It’s been five months since quarantine measures went into effect. During this time, countless companies changed their workflows and infrastructures as twice as many people were suddenly working from home.
This shift to remote operations created a number of opportunities for hackers and malware programs to exploit vulnerabilities. After all, 90% of data breaches are caused by human error. With employees logging into networks on personal devices, chances for human error and general oversight are much greater.
Two of the most popular tactics used recently have been ransomware attacks and phishing. It’s important to understand how hackers use these attacks so you can defend accordingly.
Ransomware During COVID-19
Ransomware remains as popular as ever. In fact, it has increased over the past few months. Ransomware attacks lock companies out of their own systems, demanding payment (ransom) in exchange for restoring access. The encryptions used by modern ransomware attacks are practically impossible to get through, leaving you with limited options to get your data back.
To make things worse, there’s no guarantee you’ll be granted access even if you pay the ransom.
The increased pressure that has come with COVID-19 and mobilizing infrastructures has left businesses desperate. Rather than fighting ransomware attacks, they have little choice but to pay and hope for the best. Those utilizing ransomware attacks often have a good idea of how much money they can squeeze from their victims. One report showed the average cost of ransomware payments to be $178,254 in the second quarter of 2020, a 60% increase from the previous quarter.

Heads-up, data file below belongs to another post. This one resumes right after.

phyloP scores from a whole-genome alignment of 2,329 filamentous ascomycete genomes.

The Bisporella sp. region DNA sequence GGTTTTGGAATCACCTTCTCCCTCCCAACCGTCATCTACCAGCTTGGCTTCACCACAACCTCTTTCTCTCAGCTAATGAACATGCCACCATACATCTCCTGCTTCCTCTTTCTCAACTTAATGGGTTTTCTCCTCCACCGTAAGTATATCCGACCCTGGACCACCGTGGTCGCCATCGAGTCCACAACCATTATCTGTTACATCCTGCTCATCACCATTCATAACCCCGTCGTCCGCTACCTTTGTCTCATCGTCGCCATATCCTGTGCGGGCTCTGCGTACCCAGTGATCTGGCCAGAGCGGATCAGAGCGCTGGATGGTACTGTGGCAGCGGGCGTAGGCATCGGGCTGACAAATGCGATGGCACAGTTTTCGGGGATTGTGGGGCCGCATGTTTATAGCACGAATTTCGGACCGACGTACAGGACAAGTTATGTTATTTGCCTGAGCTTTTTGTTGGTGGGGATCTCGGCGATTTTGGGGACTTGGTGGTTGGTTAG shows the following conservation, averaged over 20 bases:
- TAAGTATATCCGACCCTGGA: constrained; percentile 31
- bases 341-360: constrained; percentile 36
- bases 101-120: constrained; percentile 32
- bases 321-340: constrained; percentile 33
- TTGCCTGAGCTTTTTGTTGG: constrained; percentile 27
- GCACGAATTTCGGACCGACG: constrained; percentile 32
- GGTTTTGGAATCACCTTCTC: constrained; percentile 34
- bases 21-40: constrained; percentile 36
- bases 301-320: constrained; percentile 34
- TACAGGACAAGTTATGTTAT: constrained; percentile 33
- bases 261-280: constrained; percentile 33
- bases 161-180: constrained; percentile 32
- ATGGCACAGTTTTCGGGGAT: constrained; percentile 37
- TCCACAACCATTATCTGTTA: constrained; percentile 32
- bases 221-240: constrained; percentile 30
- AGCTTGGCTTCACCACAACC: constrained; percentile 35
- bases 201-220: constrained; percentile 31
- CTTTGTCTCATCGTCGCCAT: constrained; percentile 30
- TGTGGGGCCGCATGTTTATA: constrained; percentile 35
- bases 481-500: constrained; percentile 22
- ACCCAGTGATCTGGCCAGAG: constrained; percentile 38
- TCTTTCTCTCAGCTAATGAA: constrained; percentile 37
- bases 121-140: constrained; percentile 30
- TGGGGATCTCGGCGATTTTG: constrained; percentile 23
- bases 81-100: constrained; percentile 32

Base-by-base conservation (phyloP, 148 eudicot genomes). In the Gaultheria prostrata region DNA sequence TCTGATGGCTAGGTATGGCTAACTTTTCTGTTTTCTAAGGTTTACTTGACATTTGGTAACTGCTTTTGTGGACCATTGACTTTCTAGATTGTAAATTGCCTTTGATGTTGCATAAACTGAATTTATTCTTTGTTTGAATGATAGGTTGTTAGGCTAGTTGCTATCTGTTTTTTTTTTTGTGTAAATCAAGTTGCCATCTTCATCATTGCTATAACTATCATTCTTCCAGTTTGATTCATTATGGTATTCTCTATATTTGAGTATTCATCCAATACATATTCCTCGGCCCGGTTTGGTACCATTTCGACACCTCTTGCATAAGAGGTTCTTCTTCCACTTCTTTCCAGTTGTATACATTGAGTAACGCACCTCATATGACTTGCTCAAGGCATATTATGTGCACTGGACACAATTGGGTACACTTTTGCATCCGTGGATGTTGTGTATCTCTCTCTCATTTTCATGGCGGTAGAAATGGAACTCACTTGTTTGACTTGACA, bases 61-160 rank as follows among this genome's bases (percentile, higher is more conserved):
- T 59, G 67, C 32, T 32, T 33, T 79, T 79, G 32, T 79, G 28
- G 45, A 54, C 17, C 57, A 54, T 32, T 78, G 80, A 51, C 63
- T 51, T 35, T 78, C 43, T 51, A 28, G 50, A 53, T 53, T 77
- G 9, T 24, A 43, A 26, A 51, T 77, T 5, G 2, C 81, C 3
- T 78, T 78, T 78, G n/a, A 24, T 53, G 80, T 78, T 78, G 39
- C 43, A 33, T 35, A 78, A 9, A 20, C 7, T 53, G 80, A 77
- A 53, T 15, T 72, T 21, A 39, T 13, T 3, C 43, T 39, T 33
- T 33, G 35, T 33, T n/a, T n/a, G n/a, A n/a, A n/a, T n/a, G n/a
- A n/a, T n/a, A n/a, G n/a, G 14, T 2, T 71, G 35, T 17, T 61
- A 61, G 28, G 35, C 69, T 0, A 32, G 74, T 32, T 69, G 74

While ransomware is often utilized on larger enterprises, small businesses are not immune. They are often targeted with an offshoot of ransomware known as ransomware as a service (RaaS). This is a service-model cyberattack that less technical criminals subscribe to, providing them access to ransomware tools.
In recent years, phishing attacks have become increasingly sophisticated, using names of coworkers and companies to fool people into thinking they’re legitimate emails. With an increased reliance on remote collaboration tools, phishing scams have evolved to mimic them.
Users receive emails that send them to a fake login portal, which then steals their information. Multi-factor authentication can help combat this, but it’s not always enough, especially if the employee uses the same password for multiple platforms.
It’s not a question of if your employees will be targeted, but when. By April, Google’s Threat Analysis Group was blocking 18 million COVID-19-related phishing and malware emails per day. All it takes is one wrong click to open up a serious vulnerability in your defenses.
What Can You Do?
It’s a stressful time for businesses. Internal tech and IT staff are finding themselves overwhelmed as they address connection issues, software problems, and more for employees working remotely. Many employees are using personal devices, which are more vulnerable to cyberthreats.
While utilizing a VPN can be a great first step for businesses, it’s not enough. To be truly prepared for remote work and sophisticated threats, businesses need to analyze their vulnerabilities and implement proper cybersecurity strategies.
This is where we can help.
At Expedient Technology Solutions, we provide Stress Free IT®. Our team of IT professionals makes sure your infrastructure is secure through the creation and implementation of security policies. We analyze and remediate your risks to keep you safe.
Whether you need cybersecurity in Dayton, Cincinnati, or anywhere in the US, Expedient Technology Solutions has you covered.